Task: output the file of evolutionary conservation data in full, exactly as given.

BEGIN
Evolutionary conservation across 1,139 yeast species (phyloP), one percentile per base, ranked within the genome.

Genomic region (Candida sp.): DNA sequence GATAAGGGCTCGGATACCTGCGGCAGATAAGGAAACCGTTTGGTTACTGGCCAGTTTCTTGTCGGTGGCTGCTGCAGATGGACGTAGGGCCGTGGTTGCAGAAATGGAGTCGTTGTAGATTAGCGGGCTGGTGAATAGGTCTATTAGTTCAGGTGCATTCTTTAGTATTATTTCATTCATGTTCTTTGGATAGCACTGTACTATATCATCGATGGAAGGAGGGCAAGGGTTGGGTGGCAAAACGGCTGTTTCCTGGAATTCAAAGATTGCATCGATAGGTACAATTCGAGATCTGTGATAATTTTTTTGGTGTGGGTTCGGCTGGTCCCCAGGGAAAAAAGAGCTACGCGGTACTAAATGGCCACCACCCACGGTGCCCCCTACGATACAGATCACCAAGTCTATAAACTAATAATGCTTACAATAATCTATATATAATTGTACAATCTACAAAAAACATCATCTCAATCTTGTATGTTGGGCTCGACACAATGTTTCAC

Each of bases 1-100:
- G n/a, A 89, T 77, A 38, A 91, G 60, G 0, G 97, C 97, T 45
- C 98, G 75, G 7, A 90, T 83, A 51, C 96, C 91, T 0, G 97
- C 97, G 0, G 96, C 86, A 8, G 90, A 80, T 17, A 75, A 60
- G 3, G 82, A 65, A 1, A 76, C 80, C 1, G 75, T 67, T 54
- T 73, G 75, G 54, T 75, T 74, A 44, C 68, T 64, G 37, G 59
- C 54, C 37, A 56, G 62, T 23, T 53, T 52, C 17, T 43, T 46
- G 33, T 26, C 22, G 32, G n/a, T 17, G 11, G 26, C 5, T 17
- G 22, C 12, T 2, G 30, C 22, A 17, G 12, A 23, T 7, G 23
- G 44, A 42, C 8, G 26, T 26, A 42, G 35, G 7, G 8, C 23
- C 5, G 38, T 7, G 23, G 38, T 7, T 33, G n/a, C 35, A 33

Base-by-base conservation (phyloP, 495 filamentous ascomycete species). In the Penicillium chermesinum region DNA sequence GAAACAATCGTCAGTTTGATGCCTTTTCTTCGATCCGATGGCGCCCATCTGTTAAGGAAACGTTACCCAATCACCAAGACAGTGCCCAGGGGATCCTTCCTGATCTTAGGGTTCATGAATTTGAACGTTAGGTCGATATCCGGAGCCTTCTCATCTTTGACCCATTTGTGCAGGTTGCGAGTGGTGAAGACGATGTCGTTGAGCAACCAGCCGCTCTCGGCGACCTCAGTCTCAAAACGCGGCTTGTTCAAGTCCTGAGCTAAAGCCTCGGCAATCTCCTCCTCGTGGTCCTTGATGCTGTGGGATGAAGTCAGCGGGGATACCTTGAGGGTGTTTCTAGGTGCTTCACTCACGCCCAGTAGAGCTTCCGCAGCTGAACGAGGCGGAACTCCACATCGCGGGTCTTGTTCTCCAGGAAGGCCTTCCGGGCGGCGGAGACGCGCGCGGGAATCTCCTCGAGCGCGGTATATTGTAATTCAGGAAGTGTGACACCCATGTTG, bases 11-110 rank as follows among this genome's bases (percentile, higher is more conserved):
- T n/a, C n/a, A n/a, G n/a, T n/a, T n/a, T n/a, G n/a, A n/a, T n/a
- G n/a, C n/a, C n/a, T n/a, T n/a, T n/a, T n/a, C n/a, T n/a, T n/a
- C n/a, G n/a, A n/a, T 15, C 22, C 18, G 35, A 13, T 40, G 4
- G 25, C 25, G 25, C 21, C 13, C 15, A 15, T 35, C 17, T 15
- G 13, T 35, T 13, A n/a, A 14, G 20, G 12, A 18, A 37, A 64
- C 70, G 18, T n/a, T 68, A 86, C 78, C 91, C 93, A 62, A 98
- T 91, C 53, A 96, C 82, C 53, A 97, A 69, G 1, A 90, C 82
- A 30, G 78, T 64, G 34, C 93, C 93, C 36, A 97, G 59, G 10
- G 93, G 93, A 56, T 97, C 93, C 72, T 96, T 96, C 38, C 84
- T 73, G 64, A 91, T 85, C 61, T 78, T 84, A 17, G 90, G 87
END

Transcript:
Evolutionary conservation across 1,139 yeast species (phyloP), one percentile per base, ranked within the genome.

Genomic region (Candida sp.): DNA sequence GATAAGGGCTCGGATACCTGCGGCAGATAAGGAAACCGTTTGGTTACTGGCCAGTTTCTTGTCGGTGGCTGCTGCAGATGGACGTAGGGCCGTGGTTGCAGAAATGGAGTCGTTGTAGATTAGCGGGCTGGTGAATAGGTCTATTAGTTCAGGTGCATTCTTTAGTATTATTTCATTCATGTTCTTTGGATAGCACTGTACTATATCATCGATGGAAGGAGGGCAAGGGTTGGGTGGCAAAACGGCTGTTTCCTGGAATTCAAAGATTGCATCGATAGGTACAATTCGAGATCTGTGATAATTTTTTTGGTGTGGGTTCGGCTGGTCCCCAGGGAAAAAAGAGCTACGCGGTACTAAATGGCCACCACCCACGGTGCCCCCTACGATACAGATCACCAAGTCTATAAACTAATAATGCTTACAATAATCTATATATAATTGTACAATCTACAAAAAACATCATCTCAATCTTGTATGTTGGGCTCGACACAATGTTTCAC

Each of bases 1-100:
- G n/a, A 89, T 77, A 38, A 91, G 60, G 0, G 97, C 97, T 45
- C 98, G 75, G 7, A 90, T 83, A 51, C 96, C 91, T 0, G 97
- C 97, G 0, G 96, C 86, A 8, G 90, A 80, T 17, A 75, A 60
- G 3, G 82, A 65, A 1, A 76, C 80, C 1, G 75, T 67, T 54
- T 73, G 75, G 54, T 75, T 74, A 44, C 68, T 64, G 37, G 59
- C 54, C 37, A 56, G 62, T 23, T 53, T 52, C 17, T 43, T 46
- G 33, T 26, C 22, G 32, G n/a, T 17, G 11, G 26, C 5, T 17
- G 22, C 12, T 2, G 30, C 22, A 17, G 12, A 23, T 7, G 23
- G 44, A 42, C 8, G 26, T 26, A 42, G 35, G 7, G 8, C 23
- C 5, G 38, T 7, G 23, G 38, T 7, T 33, G n/a, C 35, A 33

Base-by-base conservation (phyloP, 495 filamentous ascomycete species). In the Penicillium chermesinum region DNA sequence GAAACAATCGTCAGTTTGATGCCTTTTCTTCGATCCGATGGCGCCCATCTGTTAAGGAAACGTTACCCAATCACCAAGACAGTGCCCAGGGGATCCTTCCTGATCTTAGGGTTCATGAATTTGAACGTTAGGTCGATATCCGGAGCCTTCTCATCTTTGACCCATTTGTGCAGGTTGCGAGTGGTGAAGACGATGTCGTTGAGCAACCAGCCGCTCTCGGCGACCTCAGTCTCAAAACGCGGCTTGTTCAAGTCCTGAGCTAAAGCCTCGGCAATCTCCTCCTCGTGGTCCTTGATGCTGTGGGATGAAGTCAGCGGGGATACCTTGAGGGTGTTTCTAGGTGCTTCACTCACGCCCAGTAGAGCTTCCGCAGCTGAACGAGGCGGAACTCCACATCGCGGGTCTTGTTCTCCAGGAAGGCCTTCCGGGCGGCGGAGACGCGCGCGGGAATCTCCTCGAGCGCGGTATATTGTAATTCAGGAAGTGTGACACCCATGTTG, bases 11-110 rank as follows among this genome's bases (percentile, higher is more conserved):
- T n/a, C n/a, A n/a, G n/a, T n/a, T n/a, T n/a, G n/a, A n/a, T n/a
- G n/a, C n/a, C n/a, T n/a, T n/a, T n/a, T n/a, C n/a, T n/a, T n/a
- C n/a, G n/a, A n/a, T 15, C 22, C 18, G 35, A 13, T 40, G 4
- G 25, C 25, G 25, C 21, C 13, C 15, A 15, T 35, C 17, T 15
- G 13, T 35, T 13, A n/a, A 14, G 20, G 12, A 18, A 37, A 64
- C 70, G 18, T n/a, T 68, A 86, C 78, C 91, C 93, A 62, A 98
- T 91, C 53, A 96, C 82, C 53, A 97, A 69, G 1, A 90, C 82
- A 30, G 78, T 64, G 34, C 93, C 93, C 36, A 97, G 59, G 10
- G 93, G 93, A 56, T 97, C 93, C 72, T 96, T 96, C 38, C 84
- T 73, G 64, A 91, T 85, C 61, T 78, T 84, A 17, G 90, G 87